trees relationship

McKenney d_mckenney at
Sun Jun 15 08:48:42 EST 1997

I have a very strong relationship with trees of all sizes and shapes and
species here in New Hampshire. As a forester I manage the trees on my
client's properties for lumber, firewood, and fiber. In addition I enhance
wildlife habitat, protect water quality and soil productivity. But my
primary relationship with these trees is an economic one: they provide a
valuable product to this region and allow lots of people to enjoy not only
the basics of life---food, clothing and shelter---but also some of the
extras of life.

suggest you read a good wood technology textbook and look at the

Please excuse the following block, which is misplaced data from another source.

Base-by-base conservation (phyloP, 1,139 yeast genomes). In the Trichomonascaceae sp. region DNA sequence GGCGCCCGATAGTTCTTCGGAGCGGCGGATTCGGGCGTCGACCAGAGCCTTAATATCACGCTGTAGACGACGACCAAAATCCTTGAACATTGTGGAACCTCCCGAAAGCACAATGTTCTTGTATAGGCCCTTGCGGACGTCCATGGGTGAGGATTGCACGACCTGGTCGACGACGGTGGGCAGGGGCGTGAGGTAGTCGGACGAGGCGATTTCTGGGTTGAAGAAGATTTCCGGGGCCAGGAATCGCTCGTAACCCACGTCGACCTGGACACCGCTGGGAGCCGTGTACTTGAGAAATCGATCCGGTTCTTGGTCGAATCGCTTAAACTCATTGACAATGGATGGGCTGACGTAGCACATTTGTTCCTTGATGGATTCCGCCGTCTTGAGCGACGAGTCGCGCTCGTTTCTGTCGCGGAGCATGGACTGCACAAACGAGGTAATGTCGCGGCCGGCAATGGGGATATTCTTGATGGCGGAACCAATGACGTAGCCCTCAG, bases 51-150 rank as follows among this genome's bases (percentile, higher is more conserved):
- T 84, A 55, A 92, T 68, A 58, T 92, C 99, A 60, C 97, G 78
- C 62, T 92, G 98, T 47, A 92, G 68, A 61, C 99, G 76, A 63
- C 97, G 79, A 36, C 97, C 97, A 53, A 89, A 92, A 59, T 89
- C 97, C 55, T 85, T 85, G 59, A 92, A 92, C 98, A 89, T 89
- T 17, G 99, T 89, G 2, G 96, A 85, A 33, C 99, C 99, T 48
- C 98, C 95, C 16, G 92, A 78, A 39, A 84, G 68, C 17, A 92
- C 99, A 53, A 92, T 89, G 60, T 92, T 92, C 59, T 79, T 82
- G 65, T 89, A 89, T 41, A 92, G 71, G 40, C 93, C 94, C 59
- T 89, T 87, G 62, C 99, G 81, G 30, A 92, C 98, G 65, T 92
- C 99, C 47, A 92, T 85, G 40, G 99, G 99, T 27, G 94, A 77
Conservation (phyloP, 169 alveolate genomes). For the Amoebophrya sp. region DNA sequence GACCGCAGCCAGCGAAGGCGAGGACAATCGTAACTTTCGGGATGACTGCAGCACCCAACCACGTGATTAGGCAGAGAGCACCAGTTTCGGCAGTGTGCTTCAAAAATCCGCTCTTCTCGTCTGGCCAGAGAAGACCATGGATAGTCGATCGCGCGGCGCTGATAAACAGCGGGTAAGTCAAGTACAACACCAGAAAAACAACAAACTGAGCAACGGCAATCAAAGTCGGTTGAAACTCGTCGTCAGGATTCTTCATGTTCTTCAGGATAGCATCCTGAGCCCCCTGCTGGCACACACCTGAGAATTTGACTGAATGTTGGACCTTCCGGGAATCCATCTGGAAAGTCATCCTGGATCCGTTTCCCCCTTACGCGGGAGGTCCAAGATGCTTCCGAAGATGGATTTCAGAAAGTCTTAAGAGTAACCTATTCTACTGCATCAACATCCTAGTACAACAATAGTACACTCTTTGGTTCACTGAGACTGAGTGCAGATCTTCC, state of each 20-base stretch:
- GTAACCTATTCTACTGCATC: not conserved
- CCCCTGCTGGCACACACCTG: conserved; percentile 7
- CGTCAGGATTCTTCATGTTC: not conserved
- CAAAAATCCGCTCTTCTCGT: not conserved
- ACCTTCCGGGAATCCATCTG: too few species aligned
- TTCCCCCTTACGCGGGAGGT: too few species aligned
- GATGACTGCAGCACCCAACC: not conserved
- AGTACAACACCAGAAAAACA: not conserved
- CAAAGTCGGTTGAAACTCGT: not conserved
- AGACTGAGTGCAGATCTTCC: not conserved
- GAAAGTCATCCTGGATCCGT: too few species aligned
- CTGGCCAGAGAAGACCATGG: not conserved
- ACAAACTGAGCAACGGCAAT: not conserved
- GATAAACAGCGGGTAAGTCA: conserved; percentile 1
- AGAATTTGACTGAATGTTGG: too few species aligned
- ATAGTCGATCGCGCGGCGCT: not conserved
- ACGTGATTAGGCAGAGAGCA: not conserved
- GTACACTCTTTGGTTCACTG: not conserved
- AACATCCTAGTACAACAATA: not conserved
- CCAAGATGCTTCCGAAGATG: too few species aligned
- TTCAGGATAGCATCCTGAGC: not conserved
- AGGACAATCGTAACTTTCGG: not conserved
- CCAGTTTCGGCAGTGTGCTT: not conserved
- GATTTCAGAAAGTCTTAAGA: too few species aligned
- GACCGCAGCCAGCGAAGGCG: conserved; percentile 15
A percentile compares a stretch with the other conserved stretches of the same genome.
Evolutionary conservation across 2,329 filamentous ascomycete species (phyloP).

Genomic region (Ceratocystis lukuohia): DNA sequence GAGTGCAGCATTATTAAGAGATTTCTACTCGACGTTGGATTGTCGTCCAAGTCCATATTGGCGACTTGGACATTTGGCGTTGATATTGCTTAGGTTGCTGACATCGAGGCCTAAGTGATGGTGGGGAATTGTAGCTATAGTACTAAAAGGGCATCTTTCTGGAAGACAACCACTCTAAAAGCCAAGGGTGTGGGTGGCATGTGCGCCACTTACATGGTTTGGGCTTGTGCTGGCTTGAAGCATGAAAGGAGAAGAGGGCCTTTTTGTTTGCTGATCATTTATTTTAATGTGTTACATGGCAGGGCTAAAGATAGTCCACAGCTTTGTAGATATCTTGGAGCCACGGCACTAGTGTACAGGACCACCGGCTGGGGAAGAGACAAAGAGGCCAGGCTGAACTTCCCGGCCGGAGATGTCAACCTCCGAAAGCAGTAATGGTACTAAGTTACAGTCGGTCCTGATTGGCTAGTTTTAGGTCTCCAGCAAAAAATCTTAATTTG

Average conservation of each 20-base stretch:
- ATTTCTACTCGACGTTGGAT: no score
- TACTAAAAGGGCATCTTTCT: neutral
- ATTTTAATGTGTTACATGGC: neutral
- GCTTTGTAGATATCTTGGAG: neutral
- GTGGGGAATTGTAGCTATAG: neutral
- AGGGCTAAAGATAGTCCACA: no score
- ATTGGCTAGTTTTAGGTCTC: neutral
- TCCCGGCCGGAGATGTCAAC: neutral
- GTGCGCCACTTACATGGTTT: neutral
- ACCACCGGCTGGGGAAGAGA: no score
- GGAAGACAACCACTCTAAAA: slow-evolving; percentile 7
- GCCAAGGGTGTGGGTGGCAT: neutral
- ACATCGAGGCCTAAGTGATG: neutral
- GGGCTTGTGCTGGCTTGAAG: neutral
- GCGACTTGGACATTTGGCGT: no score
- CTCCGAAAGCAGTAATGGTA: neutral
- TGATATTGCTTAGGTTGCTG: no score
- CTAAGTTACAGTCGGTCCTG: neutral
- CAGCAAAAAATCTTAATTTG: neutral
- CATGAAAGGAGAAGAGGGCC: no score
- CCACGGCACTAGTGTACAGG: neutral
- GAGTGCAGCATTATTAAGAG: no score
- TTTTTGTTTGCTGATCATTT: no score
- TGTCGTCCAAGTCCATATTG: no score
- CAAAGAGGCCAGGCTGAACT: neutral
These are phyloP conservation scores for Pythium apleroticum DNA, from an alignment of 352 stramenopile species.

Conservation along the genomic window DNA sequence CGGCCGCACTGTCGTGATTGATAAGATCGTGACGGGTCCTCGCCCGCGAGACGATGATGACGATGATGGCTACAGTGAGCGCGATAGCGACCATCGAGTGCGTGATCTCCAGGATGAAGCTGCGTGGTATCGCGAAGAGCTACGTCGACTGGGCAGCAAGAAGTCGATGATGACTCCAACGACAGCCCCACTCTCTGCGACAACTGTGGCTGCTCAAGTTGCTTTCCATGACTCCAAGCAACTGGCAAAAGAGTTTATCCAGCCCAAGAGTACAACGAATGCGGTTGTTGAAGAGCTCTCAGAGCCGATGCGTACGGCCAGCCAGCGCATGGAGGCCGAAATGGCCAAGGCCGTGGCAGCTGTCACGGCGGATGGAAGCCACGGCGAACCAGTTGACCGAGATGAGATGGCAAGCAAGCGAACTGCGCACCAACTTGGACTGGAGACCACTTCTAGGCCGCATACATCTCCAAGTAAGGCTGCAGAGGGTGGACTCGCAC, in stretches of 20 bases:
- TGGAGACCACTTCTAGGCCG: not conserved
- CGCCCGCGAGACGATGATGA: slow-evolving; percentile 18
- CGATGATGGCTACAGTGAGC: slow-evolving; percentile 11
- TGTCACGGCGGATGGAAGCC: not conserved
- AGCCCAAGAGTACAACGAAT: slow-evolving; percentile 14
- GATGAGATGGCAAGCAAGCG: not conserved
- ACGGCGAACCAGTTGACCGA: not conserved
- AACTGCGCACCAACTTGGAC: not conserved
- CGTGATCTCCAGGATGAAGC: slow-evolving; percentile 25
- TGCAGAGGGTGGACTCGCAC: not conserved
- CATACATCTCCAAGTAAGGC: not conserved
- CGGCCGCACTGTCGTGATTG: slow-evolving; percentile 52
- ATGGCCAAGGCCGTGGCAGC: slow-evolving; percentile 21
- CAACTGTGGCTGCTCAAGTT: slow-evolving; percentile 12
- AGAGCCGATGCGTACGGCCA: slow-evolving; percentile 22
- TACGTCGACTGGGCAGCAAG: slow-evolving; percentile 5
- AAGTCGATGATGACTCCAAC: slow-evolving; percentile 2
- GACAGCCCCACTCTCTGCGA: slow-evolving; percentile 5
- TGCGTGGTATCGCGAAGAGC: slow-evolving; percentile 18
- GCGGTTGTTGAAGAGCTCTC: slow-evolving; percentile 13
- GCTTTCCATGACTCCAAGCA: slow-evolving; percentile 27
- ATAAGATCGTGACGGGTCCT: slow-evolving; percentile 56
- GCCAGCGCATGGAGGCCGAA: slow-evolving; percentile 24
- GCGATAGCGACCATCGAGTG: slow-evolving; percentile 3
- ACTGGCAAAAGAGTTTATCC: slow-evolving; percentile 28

description of all the specialty products made from particular species.
Here's a few examples:  white birch---tongue depressors and paint stirring
sticks;  white oak---tight cooperage barrels;  white ash---baseball bats
and hockey sticks; black walnut---a preferred species for gunstocks; 
chestnut and white cedar----naturally resistant to decay when placed
directly on the soil;  eastern red cedar---naturally aromatic and used to
line cedar closets;  sitka spruce---light and strong, used for airplane
construction; white pine---used by the British for ship masts in colonial
times, the King's broad arrow mark on such trees infuriated the colonists
and contributed to the American Revolution; sugar maple---in addition to
flooring for bowling alleys and gymnasiums the sap is boiled to make maple
syrup. These are just a few of the top of my head.

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